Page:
Growing up in the UK in the 1970s and 1980s Alex Pillai was encouraged to be thoroughly English. “So, my Tamil is not that strong, but I do enjoy idlis and dosas,” he tells THE WEEK over Skype. Pillai’s father, a doctor from Tamil Nadu, moved to England in 1937; his mother is a retired English nurse.
“I always wanted to be a dramatist,” he says. “I was lucky to go to a school that encouraged drama. It was fun to follow it as a teenager.” As he got older, it became tougher. “But, I followed the path anyway,” says Pillai. The director, who idolises Steven Spielberg and Stanley Kubrick, began his career after studying at the National Film and Television School at Beaconsfield, England. His first gig was in Flight, a television film. He then went on to direct episodes of several British series like Thief Takers and Robinhood, leading to American series like Bull, Riverdale and, most recently, The Chilling Adventures of Sabrina.
“I literally landed the gig (Sabrina) in a chance meeting with Roberto [Aguirre-Sacasa, writer of the series] in LA,” says Pillai. “We were talking about our favourite horror films.” Horror, noir and goth are genres that interest Pillai. “These evoke intense emotions and the lure of the unseen, the dread and mystery around these are very attractive,” he says.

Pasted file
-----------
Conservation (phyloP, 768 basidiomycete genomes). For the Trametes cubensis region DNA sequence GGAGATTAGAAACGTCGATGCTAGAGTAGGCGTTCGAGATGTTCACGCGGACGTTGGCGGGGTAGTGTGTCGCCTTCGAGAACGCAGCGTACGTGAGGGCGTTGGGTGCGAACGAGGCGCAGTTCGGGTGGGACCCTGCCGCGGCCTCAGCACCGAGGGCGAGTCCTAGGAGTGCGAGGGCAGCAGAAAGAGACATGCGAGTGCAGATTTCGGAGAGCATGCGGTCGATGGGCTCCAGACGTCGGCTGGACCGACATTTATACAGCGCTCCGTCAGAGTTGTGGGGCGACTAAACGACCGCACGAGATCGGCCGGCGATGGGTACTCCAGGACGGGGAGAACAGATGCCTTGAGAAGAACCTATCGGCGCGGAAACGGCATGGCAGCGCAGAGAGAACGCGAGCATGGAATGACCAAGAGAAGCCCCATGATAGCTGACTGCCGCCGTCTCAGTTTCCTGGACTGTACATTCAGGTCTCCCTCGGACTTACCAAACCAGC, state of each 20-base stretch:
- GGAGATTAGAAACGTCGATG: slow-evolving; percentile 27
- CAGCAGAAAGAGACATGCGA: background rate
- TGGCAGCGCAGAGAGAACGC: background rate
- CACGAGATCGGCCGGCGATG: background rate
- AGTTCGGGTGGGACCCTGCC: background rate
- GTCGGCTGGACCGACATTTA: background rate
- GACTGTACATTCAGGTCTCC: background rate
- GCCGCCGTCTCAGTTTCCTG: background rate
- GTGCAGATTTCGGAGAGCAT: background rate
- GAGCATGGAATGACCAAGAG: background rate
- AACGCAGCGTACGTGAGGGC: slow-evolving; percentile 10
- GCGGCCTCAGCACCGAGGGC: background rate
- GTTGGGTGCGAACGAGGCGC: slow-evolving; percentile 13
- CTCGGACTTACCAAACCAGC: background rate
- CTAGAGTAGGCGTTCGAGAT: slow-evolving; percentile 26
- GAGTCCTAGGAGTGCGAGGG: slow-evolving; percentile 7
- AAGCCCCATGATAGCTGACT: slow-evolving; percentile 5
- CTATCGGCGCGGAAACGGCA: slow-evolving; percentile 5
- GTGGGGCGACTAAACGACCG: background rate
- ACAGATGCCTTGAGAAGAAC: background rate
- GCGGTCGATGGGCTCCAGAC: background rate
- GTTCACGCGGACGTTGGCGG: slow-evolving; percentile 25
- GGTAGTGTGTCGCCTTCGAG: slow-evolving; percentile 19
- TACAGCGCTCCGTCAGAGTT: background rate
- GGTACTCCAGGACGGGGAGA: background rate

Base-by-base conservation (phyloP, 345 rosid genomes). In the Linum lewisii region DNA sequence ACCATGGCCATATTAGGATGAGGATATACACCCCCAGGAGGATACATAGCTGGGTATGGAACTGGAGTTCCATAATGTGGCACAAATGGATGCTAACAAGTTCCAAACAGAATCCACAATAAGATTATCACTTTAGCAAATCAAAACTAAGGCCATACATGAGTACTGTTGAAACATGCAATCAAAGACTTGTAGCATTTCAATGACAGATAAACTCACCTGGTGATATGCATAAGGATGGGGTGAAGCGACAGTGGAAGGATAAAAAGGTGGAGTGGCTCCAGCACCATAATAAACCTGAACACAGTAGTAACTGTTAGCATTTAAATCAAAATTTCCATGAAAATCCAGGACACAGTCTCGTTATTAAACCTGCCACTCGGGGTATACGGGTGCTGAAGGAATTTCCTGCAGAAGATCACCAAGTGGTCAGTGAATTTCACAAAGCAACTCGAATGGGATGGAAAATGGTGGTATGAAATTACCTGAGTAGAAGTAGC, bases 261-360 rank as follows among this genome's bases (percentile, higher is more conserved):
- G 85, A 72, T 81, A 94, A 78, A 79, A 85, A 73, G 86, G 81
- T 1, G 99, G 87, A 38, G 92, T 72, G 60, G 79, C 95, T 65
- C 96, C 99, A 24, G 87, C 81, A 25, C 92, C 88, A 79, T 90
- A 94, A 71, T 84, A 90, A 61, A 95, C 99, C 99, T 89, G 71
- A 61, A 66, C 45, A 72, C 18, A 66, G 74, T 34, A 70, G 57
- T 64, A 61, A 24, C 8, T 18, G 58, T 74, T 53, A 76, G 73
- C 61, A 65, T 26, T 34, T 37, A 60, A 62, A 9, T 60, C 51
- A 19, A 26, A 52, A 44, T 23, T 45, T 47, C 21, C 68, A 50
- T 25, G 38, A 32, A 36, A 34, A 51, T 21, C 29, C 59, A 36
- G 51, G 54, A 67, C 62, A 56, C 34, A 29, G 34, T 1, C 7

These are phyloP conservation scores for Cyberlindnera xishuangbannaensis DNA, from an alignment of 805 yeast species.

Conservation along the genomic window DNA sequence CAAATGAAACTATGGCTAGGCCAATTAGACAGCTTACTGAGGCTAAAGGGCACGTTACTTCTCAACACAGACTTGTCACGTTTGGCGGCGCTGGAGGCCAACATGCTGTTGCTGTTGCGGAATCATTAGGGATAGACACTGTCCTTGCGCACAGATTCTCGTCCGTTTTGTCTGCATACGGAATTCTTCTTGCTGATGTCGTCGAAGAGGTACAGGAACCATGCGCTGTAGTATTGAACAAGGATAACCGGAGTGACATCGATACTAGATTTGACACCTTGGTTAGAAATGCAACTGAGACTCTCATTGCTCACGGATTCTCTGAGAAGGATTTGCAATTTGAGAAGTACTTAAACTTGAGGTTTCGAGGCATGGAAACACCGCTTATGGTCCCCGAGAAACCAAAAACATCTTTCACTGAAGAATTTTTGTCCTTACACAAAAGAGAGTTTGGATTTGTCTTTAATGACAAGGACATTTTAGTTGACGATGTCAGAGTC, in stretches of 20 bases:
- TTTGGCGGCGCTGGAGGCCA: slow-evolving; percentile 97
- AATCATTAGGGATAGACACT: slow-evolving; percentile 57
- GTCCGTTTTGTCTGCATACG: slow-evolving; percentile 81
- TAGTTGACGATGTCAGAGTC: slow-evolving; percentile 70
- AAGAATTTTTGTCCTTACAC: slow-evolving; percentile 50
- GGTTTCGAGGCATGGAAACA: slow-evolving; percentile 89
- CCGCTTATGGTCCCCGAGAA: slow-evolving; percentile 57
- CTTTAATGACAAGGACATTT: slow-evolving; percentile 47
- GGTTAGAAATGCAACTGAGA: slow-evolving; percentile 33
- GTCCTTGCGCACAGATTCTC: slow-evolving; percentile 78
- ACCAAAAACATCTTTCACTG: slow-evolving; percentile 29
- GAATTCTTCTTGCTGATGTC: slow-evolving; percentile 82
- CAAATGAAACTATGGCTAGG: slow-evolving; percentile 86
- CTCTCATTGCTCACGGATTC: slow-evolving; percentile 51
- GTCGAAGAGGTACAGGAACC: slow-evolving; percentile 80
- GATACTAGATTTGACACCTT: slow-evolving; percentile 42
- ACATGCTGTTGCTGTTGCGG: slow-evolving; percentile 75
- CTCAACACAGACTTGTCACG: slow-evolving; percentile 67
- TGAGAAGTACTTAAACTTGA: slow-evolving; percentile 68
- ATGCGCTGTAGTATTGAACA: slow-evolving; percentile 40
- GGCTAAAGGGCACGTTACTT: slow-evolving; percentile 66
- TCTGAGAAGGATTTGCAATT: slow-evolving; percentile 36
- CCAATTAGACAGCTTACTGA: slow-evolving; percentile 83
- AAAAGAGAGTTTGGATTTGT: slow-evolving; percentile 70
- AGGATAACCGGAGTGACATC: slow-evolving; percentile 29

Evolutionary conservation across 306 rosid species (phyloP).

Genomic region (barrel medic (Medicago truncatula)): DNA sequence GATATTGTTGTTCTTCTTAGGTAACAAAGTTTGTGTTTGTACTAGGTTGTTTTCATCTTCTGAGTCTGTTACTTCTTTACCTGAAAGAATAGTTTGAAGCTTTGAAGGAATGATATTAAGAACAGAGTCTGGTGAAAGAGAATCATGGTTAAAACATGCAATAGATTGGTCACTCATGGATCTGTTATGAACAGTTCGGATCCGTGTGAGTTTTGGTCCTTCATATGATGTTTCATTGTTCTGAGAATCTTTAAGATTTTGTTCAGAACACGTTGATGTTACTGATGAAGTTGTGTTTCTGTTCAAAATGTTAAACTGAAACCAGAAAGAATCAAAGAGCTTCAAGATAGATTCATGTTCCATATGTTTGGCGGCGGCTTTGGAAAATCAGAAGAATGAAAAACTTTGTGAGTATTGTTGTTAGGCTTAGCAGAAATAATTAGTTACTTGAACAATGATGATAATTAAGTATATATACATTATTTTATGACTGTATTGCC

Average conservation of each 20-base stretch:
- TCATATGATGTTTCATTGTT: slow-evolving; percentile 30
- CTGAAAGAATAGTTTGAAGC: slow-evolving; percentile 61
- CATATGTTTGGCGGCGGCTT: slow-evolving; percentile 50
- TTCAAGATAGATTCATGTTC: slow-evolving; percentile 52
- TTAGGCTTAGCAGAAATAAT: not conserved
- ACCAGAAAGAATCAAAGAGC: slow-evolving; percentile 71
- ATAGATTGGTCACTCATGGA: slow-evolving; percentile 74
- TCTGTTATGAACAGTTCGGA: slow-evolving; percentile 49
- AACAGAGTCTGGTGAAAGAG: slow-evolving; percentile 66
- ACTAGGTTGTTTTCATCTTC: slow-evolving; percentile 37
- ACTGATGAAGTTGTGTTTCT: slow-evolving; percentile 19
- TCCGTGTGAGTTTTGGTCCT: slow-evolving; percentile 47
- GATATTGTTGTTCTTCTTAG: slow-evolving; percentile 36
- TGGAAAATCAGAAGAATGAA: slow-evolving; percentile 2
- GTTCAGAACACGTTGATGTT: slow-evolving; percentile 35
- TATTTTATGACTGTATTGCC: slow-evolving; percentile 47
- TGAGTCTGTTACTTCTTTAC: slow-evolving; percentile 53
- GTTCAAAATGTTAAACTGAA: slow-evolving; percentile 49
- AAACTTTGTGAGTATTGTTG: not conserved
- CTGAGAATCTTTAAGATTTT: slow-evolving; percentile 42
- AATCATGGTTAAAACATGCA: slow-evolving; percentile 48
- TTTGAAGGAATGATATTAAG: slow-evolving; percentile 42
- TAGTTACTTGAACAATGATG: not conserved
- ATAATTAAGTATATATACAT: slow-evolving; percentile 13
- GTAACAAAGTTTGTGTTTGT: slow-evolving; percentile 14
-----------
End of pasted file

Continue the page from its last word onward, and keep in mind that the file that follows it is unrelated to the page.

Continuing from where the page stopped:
Pillai says the experience of working with shows like Sabrina and Riverdale was wonderful because of the way they are written. He says that in the US, story lines of shows are developed in a “writer’s room”, where 10 to 12 writers get together to discuss ideas. “The story line of one or two writers gets chosen and they work on that particular episode,” he explains. “The lead writer is present for the shoot. I quite enjoy this detailed process. Also, I love working with the actors—particularly Kiernan Shipka, who plays Sabrina, and Richard Coyle, who plays the manipulative Father Blackwood.” Coyle, says Pillai, enjoys bringing out the negativity in his role.
While the comics on the teenage witch Sabrina have been tinged with humour, the current series has a much darker tone. Pillai says: “Roberto’s vision for the series, both Riverdale and Sabrina, was to be iconic and hence dark, not funny. If you look closely at the plot of Sabrina, you see a teenager plotting revenge and her aunts aiding her. It has some strains of Macbeth and Hamlet.” Pillai adds that Aguirre-Sacasa is very aware of and familiar with the classics and wanted to channel them through the series.
About the sexual acts between teens and young adults depicted in the series, Pillai says: “Well, it is there because teens today are much more vocal and aware of their sexuality and sexual identity.” The show, he says, is simply catering to a teen and young adult audience that is woke. Pillai refers to characters such as Susie from Sabrina, who comes out as a trans boy, or Kevin from Riverdale, who comes out to his father as gay, and adds that teens all over the world have been bullied for these very reasons.